Going green in the airline industry may be more than just a PR strategy for airlines. They're trying to save green by buying biofuels ahead of potential international regulations on commercial aircraft that could still be years away.
FedEx (NYSE: FDX) was the latest to agree to buy biofuel, in the form of a 3 million gallon per year deal with Red Rocks Biofuel. The reasons behind the move says more about how businesses are looking at carbon emissions today than it does about a commitment to renewable fuels.
The reason behind a biofuel buy
What FedEx is worried about today is a United Nations agency called the International Civil Aviation Organization, which has been tasked with creating limitations on carbon emissions for the commercial aviation industry. It is expected to come up with rules by February 2016 to curb carbon emissions and then the U.S. Environmental Protection Agency will create rules for the U.S.
To get out in front of the rules airlines are starting to line up suppliers for biofuels. Southwest Airlines (NYSE: LUV) is also working with Red Rocks Biofuels and together with FedEx they'll buy 6 million gallons of renewable jet fuel from a brand new 15 million gallon per year refinery that's being built in Oregon. The facility will turn 140,000 tons of forest waste into fuel and could be the tip of the iceberg for the booming bio-based jet fuel business.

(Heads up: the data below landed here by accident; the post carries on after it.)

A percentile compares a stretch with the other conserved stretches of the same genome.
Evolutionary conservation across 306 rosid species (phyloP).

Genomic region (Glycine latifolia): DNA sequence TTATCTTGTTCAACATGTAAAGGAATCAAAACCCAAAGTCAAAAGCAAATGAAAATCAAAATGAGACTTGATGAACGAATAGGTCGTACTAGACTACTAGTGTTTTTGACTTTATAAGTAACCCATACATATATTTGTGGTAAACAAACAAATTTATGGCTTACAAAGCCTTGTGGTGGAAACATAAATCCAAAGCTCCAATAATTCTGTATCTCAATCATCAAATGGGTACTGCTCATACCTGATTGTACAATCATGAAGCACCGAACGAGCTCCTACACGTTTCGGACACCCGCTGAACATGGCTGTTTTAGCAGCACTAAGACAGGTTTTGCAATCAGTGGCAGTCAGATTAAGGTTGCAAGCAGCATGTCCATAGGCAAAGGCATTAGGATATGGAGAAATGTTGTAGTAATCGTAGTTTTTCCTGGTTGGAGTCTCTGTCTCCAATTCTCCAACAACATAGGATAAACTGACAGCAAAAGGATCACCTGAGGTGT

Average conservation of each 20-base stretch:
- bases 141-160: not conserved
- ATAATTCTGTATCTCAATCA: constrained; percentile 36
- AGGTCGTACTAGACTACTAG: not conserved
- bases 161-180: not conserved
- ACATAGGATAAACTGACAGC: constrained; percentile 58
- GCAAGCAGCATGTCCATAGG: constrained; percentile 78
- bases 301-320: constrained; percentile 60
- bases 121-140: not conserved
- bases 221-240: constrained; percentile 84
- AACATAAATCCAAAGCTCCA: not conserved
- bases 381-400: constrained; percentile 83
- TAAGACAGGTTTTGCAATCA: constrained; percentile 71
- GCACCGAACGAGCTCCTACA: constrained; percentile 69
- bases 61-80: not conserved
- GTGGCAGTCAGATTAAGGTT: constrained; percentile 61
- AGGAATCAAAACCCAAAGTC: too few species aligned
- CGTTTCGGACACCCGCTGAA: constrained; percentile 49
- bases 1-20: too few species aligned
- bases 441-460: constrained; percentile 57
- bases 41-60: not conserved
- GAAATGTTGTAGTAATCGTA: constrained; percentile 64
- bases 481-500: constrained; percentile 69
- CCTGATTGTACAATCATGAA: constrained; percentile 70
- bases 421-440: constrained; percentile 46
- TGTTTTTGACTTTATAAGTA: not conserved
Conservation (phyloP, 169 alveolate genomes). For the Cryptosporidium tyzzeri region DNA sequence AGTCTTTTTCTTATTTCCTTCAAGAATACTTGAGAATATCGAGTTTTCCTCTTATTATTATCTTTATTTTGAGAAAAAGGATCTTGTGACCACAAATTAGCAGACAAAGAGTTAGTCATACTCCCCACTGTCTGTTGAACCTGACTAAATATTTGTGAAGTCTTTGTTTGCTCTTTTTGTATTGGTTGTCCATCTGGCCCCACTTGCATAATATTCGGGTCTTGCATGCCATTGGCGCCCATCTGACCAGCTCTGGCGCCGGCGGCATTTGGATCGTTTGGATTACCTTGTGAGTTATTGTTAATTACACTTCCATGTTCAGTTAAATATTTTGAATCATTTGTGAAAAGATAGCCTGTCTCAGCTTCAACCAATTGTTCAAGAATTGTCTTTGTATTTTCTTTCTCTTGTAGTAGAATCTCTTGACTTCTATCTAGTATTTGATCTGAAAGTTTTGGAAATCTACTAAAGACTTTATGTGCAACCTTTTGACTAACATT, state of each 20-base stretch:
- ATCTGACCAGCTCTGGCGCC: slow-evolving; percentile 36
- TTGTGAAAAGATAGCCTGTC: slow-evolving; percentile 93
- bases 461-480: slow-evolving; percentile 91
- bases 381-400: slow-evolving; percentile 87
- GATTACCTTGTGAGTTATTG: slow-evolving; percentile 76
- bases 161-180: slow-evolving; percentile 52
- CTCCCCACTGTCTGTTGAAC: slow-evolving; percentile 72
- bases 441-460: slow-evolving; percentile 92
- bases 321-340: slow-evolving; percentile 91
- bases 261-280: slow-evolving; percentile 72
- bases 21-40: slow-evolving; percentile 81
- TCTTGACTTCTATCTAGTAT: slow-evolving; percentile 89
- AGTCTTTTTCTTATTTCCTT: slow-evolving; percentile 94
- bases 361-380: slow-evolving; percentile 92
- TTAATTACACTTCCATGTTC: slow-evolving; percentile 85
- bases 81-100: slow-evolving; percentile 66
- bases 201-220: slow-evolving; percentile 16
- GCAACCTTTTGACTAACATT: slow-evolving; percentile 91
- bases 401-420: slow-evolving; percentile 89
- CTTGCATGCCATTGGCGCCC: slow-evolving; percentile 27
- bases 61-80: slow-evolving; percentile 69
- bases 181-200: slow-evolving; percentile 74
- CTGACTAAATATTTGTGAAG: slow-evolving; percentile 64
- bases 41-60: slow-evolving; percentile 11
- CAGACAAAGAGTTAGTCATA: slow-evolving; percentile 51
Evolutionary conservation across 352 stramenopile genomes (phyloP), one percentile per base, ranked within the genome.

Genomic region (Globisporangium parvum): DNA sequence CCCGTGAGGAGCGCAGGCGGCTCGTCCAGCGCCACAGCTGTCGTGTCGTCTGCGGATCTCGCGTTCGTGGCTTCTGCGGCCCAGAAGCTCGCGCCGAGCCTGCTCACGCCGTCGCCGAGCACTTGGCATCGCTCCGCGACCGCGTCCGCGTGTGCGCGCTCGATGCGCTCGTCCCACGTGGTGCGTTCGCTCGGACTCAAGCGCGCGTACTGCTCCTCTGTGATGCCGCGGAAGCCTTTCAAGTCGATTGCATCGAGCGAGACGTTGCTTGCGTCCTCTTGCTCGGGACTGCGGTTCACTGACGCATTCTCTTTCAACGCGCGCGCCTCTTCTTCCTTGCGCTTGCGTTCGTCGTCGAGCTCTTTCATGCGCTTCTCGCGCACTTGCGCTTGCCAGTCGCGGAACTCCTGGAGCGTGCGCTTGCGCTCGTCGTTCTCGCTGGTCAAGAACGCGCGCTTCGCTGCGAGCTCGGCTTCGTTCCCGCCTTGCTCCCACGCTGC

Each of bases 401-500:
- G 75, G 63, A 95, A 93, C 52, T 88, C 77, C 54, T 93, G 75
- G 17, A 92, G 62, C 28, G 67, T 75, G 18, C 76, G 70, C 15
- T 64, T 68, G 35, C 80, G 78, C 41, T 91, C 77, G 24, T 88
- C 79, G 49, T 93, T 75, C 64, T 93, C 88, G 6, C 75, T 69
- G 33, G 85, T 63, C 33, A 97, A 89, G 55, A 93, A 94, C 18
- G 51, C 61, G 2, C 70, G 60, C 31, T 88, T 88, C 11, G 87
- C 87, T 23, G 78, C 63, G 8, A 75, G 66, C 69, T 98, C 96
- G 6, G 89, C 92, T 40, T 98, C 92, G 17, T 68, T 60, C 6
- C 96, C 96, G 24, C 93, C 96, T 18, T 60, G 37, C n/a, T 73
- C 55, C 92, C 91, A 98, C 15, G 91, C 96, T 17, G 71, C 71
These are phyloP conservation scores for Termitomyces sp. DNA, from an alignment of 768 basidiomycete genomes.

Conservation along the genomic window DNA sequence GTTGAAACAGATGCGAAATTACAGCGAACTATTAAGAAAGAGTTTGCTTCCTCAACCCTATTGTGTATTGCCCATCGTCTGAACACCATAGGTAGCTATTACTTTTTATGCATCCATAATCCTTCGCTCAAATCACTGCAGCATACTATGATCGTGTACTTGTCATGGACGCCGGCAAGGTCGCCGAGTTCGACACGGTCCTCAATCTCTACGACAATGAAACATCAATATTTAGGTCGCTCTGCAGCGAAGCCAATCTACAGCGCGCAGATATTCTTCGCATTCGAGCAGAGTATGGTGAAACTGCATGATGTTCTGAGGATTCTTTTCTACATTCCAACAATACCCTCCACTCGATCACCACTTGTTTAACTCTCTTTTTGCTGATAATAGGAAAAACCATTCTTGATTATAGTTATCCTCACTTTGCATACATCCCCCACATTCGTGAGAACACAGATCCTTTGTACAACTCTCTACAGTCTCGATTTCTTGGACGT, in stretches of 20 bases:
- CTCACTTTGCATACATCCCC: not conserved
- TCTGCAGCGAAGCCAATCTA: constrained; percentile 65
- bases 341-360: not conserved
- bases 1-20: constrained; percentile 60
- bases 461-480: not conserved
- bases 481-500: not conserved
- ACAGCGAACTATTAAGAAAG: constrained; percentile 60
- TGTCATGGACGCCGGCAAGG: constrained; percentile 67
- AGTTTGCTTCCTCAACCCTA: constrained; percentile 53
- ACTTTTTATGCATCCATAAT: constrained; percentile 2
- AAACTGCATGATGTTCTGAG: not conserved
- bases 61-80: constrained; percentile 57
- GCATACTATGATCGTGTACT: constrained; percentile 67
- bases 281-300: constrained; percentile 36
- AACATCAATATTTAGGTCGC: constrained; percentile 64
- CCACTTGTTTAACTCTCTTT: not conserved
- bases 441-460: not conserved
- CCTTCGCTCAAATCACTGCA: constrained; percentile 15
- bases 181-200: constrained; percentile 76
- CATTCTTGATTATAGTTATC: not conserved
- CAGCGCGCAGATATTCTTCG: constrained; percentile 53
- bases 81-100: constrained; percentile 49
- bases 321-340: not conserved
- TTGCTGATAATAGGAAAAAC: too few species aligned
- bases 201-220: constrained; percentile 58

While this is a kick in the bucket compared to the 1.08 billion gallons of jet fuel FedEx burns each year and even less compared to the 1.8 billion gallons Southwest burns, it's a start.
What complicates matters today is the incredible drop in oil, falling below $40 per barrel recently. Biofuels haven't typically been able to compete with low oil prices on a cost basis so this may not be the start of a movement toward biofuels in general.
Low oil prices make biofuels complicated
When oil prices were over $100 per barrel there was even some economic justification for biofuels, but with oil now trading around $40 per barrel the economic argument is harder to make. FedEx and Southwest are keeping actual biofuel costs close to the vest but they said it would be competitive with traditional fuel.
Where oil trends could tell us if the move to even more biofuel could be coming in the future. The problem is that low oil prices make the economics of biofuel tough to justify.
Taking the risk out of flying
When you look at the FedEx and Southwest Airline deals to buy 3 million gallons of jet fuel from plants, it's a way for them to lower risks that future regulations could pose on their businesses. When combined with the improved efficiency from newer aircraft it could be a great way to de-risk the business long-term. Just don't think this is the beginning of a movement to biofuels for the airline industry as a whole. This is still a tiny percentage of their fuel needs and that'll be true for the foreseeable future.